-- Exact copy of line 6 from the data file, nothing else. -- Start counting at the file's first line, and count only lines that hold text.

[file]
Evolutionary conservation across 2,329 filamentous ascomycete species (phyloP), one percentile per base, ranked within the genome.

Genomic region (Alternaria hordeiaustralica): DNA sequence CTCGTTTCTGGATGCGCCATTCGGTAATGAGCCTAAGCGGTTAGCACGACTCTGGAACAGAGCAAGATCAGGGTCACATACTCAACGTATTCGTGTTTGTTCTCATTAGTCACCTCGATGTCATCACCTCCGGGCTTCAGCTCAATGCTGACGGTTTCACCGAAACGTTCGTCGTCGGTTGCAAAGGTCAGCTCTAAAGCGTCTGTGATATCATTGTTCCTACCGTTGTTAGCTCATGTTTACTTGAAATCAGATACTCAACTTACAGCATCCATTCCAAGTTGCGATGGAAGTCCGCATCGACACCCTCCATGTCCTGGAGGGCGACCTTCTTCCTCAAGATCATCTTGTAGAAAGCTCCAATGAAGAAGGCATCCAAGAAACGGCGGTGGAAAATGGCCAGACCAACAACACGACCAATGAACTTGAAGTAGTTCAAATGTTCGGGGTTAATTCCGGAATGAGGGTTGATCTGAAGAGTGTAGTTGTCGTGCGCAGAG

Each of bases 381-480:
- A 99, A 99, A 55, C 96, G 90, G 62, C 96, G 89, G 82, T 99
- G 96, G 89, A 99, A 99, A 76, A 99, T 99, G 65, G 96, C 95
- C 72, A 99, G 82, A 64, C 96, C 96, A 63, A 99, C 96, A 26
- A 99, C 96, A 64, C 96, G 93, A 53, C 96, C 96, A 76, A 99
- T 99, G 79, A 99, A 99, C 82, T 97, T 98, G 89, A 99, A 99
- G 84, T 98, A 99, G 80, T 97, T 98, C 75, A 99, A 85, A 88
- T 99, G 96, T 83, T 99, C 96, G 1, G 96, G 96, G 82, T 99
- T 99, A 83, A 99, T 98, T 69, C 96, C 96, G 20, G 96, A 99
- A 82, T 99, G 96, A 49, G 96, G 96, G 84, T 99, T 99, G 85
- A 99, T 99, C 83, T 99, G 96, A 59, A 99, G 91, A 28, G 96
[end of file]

- C 72, A 99, G 82, A 64, C 96, C 96, A 63, A 99, C 96, A 26